May 12, 2015
Rose Lipner, Features Editor
From Stanford University to the SATs, cheating is prevalent in all parts of the country, at all grade levels and at all levels of academic talent.
Fifty-nine percent of American high school students admit to having cheated, according to a 2010 survey by the Josephson Institute Center for Youth Ethics.
And it’s not just failing students who resort to stealing others’ work. Cheating is also growing in top colleges and universities, where scandals make national news.
In 2012, 125 Harvard students were accused of cheating by working in groups on a take-home final exam, even though they were explicitly told to work alone. Sixty of these students were expelled.
Just last week, the Los Angeles Times reported on a Stanford scandal in which about 20 percent of the students in a Civil Engineering course were cited for cheating.
In 2011 on Long Island, 20 students from five schools— including two from North Shore Hebrew Academy, a Modern Orthodox high school— paid another person to take the SAT exam for them.
And at Corona del Mar High in Orange County, school officials last year expelled 11 students who had hacked into the district’s computer system to change grades and access exams.
As for everywhere else, just because no one’s been caught doesn’t mean no one is cheating.
“Cheating is everywhere— even at these Ivy League schools,” said Shalhevet junior Daniella Banafsheha. “While I’m a bit surprised that such students would cheat, it goes to show that cheating is now part of our culture. There’s not much we can do to stop it from happening.”
At Shalhevet, 56 percent of students say they have ever cheated on an exam, slightly less than the national average of 59 percent. Most cheated on Schoology, which is new; just 20 percent have cheated on paper tests.
But that’s small comfort to Dr. Jerry Friedman, who founded Shalhevet in 1992 with the specific goal of enhancing students’ moral development.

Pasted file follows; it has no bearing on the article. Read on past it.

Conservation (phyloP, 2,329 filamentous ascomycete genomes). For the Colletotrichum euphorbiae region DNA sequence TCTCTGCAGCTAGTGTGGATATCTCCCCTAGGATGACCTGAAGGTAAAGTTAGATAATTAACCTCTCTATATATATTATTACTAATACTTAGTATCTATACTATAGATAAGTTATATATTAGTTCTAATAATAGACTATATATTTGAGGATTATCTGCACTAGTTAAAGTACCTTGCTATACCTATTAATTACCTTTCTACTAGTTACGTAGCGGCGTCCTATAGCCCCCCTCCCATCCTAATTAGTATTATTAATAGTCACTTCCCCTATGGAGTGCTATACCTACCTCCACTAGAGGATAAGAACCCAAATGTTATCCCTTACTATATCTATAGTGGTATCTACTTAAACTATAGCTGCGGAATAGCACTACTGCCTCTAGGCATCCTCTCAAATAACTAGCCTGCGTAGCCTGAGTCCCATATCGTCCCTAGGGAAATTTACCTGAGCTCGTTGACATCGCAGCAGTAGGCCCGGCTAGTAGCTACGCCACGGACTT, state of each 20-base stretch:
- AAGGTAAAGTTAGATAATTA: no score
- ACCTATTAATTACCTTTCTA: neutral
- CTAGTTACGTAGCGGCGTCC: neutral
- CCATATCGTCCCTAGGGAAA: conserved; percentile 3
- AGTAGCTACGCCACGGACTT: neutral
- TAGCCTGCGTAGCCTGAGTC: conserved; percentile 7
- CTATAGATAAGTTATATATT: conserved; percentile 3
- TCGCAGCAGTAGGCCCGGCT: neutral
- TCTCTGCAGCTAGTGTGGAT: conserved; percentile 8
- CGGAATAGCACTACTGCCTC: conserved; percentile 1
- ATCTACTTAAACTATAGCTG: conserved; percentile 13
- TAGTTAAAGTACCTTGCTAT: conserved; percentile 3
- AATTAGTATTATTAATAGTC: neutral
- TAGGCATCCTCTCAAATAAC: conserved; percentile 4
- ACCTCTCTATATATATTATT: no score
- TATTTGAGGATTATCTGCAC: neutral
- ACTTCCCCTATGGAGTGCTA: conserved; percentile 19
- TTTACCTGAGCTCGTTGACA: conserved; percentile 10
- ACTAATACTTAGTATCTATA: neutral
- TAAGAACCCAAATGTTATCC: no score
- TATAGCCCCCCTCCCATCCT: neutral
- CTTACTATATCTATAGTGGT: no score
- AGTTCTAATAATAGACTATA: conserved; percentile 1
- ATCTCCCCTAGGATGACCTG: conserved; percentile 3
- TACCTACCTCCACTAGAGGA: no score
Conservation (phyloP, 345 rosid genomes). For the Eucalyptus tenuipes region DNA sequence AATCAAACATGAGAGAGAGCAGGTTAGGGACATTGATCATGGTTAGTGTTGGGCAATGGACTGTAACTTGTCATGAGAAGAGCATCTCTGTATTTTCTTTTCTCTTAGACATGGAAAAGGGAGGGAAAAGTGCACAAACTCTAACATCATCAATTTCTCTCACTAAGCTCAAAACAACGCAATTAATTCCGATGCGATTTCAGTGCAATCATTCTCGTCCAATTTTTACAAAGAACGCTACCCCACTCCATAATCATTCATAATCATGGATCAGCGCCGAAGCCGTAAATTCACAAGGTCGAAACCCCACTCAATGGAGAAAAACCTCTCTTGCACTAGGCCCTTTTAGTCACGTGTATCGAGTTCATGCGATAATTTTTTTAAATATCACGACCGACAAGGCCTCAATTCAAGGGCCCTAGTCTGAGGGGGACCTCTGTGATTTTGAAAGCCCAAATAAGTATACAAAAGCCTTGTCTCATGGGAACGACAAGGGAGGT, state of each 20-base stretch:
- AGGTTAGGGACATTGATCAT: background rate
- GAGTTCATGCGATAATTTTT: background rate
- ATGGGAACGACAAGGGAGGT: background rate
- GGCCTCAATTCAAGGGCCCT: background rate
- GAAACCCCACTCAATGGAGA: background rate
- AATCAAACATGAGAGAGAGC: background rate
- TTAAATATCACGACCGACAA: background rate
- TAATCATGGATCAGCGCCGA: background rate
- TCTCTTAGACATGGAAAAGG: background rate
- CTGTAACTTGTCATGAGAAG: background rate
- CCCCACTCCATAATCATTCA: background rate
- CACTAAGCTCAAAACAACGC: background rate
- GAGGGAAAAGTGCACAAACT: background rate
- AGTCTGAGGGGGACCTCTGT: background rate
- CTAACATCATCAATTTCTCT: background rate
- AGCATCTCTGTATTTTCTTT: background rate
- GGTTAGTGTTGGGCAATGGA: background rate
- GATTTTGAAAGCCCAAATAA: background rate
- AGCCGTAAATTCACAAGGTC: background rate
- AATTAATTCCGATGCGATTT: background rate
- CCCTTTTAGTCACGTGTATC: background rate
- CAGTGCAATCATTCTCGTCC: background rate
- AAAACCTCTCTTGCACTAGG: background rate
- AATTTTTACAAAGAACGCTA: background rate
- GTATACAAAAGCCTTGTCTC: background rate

In an interview, Dr. Friedman was sympathetic – up to a point – toward students and the pressures they face.
“I’m not happy with the amount of cheating, but I understand it,” said Dr. Friedman in an interview.
“We’re dealing with human nature and excessive competition. We established Shalhevet to see if we could mitigate that problem as much as we can.”
In anonymous interviews, students say they cheat because tests aren’t fair, they didn’t study or because it seems harmless.
Dr. Friedman rejected that logic.
“When you cheat,” he said, “you might get into a top college, but this one act has actually stopped your peers from getting into that school just because they followed the rules.”
He also rejected technology as an excuse.
“There’s no doubt that technology is making cheating easier,” Dr. Friedman said. “But the root of the problem is not in the technology, it’s how we’re raising our students.”
Still, technology seems to be playing a role. At Shalhevet, more than twice as many students say they’ve cheated on Schoology exams as on paper.
At Stanford, Provost John Etchemendy partially blamed technology in an e-mail about the university’s cheating scandal last month.
“With the ease of technology and widespread sharing that is now part of a collaborative culture, students need to recognize and be reminded that it is dishonest to appropriate the work of others.” Provost Etchemendy wrote, according to Stanford’s official website.
And while Shalhevet students had lots of justifications for their own cheating, they were much less tolerant of others’.
“The fact that students can cheat on a standardized College Board exam is pretty awful,” said a sophomore boy. “Some of those students who get into prestigious colleges are the people who may be leading our country or becoming doctors. Do we really want those people to be cheaters?”
At Harvard, Dr. Friedman wrote his doctoral dissertation about how schools can teach teenagers to be moral.
“We need to work more on saying: how fair is it that when you’re cheating, you’re really stopping someone else from getting that spot [for college]?” he said, adding, “If you’re cheating and it doesn’t bother you, then we really have a problem.”